Last night, as the hour of the first debate drew nigh, I found myself torn. As someone raised in a family with very strong political opinions, it’s always in my best interest to stay informed. As someone raised by a mother for whom horror movies were required viewing, I like being scared. In this, the first of three debates before Election Day, I had the opportunity to be informed AND scared. But I wasn’t sure if I could deal with this particular kind of scare. Was it willfully ignorant to sit it out and watch “Re-Animator” instead?
Ultimately, I went for the relative comfort of gore over the risk of elevating my blood pressure by watching the debate. The personal is political and all that. I did wind up watching the last 20 minutes or so, and that was enough to give me nightmares. I’m serious. I should have stuck with the horror movies.
I honestly don’t think there’s been an election season as frightening as this one. I don’t know if I was even a fraction as horrified by McCain/Palin as I am right now. You think there can’t possibly be as stupefyingly preposterous a ticket as the last one, only to be proven horribly wrong.
Anyone who knows me knows who I’m absolutely NOT voting for. I debated whether or not to even bring it up in this piece. But I’ll say it, because I may as well: Trump is terrifying. Trump is like Leatherface, Jason Vorhees, and Chucky all at once, with a dash of Tall Man from “Phantasm” for bad measure. I won’t even compare him to Pinhead. That’s an insult to Pinhead.
I’m not the kind of horror fan who spends a great deal of time thinking about the psychology of the canon’s chief monsters. Certainly monsters can represent the things we loathe and fear within ourselves. And there’s no doubt that isolation, in most cases, creates the monster (see: Grendel, or Frankenstein’s monster). Sometimes I certainly do find myself rooting for the monster, especially when its “victims” are deliberately unsympathetic (and they’re always the first to go). I can, and will, wax academic about my preferred genre, but this is when I feel compelled to defend myself and my creepy ways. Mostly I’m in it for the screams, really.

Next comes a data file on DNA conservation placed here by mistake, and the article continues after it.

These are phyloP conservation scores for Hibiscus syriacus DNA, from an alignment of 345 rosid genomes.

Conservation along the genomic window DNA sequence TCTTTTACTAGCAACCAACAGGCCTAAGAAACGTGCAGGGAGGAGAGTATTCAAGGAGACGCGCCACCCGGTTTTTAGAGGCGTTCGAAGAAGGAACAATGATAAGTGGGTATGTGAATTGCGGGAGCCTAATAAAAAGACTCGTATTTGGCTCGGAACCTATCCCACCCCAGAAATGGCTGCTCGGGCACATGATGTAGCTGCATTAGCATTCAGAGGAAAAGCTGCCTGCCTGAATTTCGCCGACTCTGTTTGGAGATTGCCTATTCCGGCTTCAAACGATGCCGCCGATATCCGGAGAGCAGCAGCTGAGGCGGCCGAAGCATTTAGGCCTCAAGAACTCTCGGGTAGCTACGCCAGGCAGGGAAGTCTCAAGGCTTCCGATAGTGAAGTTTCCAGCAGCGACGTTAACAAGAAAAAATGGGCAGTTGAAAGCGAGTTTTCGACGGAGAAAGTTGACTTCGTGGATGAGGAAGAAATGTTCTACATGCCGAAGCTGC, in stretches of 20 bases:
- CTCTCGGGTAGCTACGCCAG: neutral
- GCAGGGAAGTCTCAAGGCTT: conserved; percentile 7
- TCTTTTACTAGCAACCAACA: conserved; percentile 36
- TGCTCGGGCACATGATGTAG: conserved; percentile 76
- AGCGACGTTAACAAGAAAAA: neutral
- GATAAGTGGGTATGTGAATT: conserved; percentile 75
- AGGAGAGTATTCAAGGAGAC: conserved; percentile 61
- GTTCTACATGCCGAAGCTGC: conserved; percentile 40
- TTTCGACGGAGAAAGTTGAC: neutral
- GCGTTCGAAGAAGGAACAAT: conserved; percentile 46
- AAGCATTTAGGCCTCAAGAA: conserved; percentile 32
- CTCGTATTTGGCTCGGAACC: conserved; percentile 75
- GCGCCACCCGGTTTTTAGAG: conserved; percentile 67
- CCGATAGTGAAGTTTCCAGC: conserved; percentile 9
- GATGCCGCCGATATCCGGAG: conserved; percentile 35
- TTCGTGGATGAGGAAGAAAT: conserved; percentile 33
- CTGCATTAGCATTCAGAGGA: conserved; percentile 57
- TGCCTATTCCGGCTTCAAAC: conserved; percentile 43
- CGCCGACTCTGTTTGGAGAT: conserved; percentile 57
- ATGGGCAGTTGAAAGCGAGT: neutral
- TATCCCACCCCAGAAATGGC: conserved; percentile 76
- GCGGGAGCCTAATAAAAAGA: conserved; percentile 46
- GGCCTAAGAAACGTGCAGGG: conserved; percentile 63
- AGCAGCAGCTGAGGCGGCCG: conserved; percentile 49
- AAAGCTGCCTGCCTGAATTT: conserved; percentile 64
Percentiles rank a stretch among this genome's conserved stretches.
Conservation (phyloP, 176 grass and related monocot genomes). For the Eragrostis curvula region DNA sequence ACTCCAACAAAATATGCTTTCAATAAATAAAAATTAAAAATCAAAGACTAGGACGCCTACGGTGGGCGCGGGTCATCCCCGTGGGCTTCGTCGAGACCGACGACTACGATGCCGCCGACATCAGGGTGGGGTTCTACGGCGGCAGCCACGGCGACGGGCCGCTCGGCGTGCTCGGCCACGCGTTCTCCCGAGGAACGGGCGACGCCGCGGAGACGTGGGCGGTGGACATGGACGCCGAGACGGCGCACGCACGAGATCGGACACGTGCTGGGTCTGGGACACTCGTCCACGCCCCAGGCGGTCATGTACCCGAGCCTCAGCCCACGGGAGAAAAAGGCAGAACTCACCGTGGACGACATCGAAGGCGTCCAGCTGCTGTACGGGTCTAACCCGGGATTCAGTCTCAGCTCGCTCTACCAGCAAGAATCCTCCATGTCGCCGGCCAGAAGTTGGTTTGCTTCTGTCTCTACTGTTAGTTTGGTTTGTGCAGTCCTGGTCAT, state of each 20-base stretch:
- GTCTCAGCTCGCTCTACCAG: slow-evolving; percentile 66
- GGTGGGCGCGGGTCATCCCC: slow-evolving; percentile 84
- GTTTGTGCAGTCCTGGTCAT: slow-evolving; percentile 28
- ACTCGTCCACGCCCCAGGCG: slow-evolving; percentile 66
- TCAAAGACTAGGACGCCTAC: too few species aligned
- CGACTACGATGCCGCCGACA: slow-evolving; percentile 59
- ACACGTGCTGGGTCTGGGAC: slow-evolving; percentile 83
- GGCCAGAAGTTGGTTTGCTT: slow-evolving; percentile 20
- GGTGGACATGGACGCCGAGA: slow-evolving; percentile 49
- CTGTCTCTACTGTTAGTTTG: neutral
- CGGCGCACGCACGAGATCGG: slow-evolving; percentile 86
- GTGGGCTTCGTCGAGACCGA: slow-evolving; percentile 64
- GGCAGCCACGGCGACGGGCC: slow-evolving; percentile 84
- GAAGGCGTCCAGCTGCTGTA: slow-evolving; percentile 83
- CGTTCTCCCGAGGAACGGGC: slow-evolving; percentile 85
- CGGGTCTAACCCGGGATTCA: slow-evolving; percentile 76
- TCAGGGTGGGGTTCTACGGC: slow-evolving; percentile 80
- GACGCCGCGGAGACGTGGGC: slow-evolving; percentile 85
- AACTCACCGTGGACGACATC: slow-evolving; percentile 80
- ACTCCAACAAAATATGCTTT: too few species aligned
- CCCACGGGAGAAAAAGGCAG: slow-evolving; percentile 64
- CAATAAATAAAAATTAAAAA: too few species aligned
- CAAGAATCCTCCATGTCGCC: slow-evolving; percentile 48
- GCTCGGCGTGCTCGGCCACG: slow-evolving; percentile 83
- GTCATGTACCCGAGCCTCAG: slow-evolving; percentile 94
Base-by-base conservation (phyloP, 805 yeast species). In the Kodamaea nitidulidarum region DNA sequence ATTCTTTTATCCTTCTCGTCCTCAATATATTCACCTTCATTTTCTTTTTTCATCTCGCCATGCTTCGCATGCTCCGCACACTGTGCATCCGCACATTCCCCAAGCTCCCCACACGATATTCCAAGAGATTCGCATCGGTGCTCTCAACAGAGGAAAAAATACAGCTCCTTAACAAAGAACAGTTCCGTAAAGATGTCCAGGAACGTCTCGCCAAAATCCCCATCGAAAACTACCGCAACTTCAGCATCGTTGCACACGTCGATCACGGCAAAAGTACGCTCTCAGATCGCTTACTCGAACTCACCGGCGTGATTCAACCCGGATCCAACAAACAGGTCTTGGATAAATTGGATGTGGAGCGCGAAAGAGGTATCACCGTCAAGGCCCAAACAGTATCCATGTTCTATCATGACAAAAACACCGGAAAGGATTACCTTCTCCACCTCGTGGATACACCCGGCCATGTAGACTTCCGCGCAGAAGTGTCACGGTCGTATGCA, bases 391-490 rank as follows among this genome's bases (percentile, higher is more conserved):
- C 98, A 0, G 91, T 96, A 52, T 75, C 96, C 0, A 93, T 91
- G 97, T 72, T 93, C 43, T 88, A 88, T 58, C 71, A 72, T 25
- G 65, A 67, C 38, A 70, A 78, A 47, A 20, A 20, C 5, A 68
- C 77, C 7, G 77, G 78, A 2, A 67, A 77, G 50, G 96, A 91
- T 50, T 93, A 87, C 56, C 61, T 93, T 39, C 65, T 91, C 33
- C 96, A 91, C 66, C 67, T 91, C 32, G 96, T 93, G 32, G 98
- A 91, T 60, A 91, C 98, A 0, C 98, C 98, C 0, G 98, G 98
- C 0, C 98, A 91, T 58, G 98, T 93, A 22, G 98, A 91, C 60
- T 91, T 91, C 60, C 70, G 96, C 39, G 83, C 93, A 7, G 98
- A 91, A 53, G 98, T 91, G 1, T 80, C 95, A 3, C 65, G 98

But I can’t help but think that this election season is a monster of our own making, fueled by isolation, AND fear, AND loathing. Unlike Grendel, or Frankenstein’s monster, this isn’t something that is trying to communicate or connect before the fury fueled by constant misunderstanding wipes away all hope of redemption. This is something that rages, flails, and smirks with a Mephistophelean leer that says: “You’re fucked.”
The scares we want onscreen tend to dovetail with the fears we have as a society. A couple of months ago, I had a nice chat with Judith O’Dea (from the original “Night Of The Living Dead”) about how the surge in zombie narratives tends to coincide with periods of political unrest. What does a zombie represent more than the fear of lack of control? You can’t even be dead without something forcing you to continue to lurch in a mindless herd.
I deeply enjoy cringing and not quite being able to look away from something that’s pulsating, glistening with viscous matter, dragging its entrails, or any combination thereof. There’s a kind of low comedy to hyper-splatter that keeps one at a reasonable adrenaline level. Horror allows for the thrill of a “fight or flight” response without having to, you know, actually outrun a guy in a flesh mask wielding a chainsaw. It’s better than therapy, sometimes. A vacation into the implausible (although right now it’s also a vacation FROM the implausible).
And so it stands to reason that this is, for me, an escape from the boundless fuckery that is currently, unsuccessfully, masquerading as the 2016 presidential campaign. I would sooner sit through all four of the “Subspecies” movies again than navigate social media right now. And Radu has better hair than Trump.